I first heard one of Bank of America's promotions for their new "Keep the Change" campaign while on a business trip last Spring in Arizona. The idea sounded preposterous - the bank would help you save money by taking the difference between your debits and the nearest whole dollar and depositing it into your savings account - theoretically helping you create a nest egg for the future. Somehow, they expect that we have no financial planning abilities, and that the nickels and dimes they transfer from one account to another will make us all rich some day, something we couldn't have achieved on our own, through stocks and bonds, real estate, or common sense.
Now, the commercials are getting more air time. This evening, during Winter Olympics coverage on NBC, an ad featured a young boy doing the math in his head while his mother paid for groceries. He gleefully spouted off 87 cents if she had been charged $4.13. Oh, what a bright young man, and how lucky we are for Bank of America to come to his family's aid and prepare for his inevitably illustrious college career! Ridiculous. If his parents have to rely on Bank of America to guard their piggy bank, it's not likely that little Johnny is going to make it to a community college, let alone a reputable four-year university.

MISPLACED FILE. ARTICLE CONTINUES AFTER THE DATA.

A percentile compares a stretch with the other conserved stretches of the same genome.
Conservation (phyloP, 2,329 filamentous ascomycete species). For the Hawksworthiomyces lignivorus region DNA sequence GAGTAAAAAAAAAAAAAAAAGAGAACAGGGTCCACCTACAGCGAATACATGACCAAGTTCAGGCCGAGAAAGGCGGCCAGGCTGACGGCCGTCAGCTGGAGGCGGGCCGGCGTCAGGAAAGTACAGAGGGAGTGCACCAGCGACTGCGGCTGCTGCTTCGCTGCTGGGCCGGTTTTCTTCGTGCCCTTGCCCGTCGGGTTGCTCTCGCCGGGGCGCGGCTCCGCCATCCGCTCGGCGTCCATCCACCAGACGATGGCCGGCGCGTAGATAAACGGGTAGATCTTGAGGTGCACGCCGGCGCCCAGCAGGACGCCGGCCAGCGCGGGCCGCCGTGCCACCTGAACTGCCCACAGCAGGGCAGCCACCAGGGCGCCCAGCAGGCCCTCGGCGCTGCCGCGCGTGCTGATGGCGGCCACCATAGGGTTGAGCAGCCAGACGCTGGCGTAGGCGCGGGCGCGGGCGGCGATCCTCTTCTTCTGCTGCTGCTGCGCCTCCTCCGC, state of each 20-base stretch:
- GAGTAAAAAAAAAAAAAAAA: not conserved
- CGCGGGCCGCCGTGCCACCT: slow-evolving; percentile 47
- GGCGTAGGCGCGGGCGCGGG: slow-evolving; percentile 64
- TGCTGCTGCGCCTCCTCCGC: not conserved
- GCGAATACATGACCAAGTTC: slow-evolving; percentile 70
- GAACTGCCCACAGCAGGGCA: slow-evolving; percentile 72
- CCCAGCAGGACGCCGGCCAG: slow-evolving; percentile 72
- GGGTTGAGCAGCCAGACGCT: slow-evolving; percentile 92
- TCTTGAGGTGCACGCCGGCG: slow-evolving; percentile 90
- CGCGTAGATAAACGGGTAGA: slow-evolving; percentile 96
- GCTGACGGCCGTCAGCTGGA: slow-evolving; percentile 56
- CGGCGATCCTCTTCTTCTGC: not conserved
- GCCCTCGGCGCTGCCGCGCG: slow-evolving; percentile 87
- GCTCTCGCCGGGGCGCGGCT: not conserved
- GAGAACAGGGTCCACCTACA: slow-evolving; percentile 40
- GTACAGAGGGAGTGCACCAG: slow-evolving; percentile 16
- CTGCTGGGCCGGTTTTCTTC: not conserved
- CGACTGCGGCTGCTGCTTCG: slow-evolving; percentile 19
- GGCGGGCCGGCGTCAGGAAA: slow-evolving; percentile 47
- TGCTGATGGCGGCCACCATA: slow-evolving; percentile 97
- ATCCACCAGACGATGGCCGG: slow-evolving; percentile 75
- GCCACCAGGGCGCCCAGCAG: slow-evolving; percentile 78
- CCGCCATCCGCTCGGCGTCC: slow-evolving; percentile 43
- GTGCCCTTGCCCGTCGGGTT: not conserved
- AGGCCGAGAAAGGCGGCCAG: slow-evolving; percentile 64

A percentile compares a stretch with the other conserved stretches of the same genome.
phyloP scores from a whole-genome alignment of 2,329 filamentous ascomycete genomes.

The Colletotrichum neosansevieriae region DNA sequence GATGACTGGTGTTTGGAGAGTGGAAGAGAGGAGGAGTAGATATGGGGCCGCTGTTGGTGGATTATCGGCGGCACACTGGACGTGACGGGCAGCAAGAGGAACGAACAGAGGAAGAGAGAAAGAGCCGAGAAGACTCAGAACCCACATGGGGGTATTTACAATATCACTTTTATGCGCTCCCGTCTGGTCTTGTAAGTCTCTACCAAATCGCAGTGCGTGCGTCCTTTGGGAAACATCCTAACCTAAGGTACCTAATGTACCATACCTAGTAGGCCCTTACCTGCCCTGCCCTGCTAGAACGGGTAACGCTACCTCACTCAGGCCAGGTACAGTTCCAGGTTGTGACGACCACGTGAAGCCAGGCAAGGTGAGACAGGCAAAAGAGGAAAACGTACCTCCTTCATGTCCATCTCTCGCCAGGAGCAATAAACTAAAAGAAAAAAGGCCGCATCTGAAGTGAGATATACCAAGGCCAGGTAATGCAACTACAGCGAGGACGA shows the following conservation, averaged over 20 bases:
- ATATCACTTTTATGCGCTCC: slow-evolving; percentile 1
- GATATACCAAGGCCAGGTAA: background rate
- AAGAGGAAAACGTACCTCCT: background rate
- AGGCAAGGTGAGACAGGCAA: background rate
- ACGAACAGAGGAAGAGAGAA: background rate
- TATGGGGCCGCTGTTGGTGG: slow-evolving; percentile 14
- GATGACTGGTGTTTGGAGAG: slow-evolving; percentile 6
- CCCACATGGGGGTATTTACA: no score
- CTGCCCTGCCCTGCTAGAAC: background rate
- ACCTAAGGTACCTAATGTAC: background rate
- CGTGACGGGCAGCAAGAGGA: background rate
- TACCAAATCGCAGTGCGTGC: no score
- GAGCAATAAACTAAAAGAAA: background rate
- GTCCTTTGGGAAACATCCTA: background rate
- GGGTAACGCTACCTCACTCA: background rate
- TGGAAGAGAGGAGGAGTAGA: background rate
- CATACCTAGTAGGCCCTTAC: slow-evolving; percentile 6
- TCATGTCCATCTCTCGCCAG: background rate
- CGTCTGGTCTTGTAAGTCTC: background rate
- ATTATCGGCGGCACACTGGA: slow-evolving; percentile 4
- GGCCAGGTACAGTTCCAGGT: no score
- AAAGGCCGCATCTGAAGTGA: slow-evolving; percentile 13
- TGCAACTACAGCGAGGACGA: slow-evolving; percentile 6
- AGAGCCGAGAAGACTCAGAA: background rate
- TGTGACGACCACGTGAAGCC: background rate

The "Keep the Change" campaign effectively gives Bank of America the right to overcharge you not just on a small number of your purchases, but EVERY purchase. It guarantees that you will always pay more than the cost of goods. It gives Bank of America the right to take even more money from their clients and invest it as they choose to make even more money for the bank. And what is the likelihood that this campaign will even be around when it's Johnny's turn to brave the SATs? Marketing programs come and go, and with silly exceptions like Free Checking, most don't have much staying power. And what if Bank of America merges or gets swallowed up in some future unforeseen acquisition. Will the program continue?
Bank of America has always annoyed me. They're the IBM or GM of banking. Huge, but not offering anything positively differentiated from the competition. I've used Wells Fargo for the better part of a decade, and I can't remember the last time I stepped into their branches. My online banking does everything, and it doesn't ask me if I want to "keep the change" or get fries with that.
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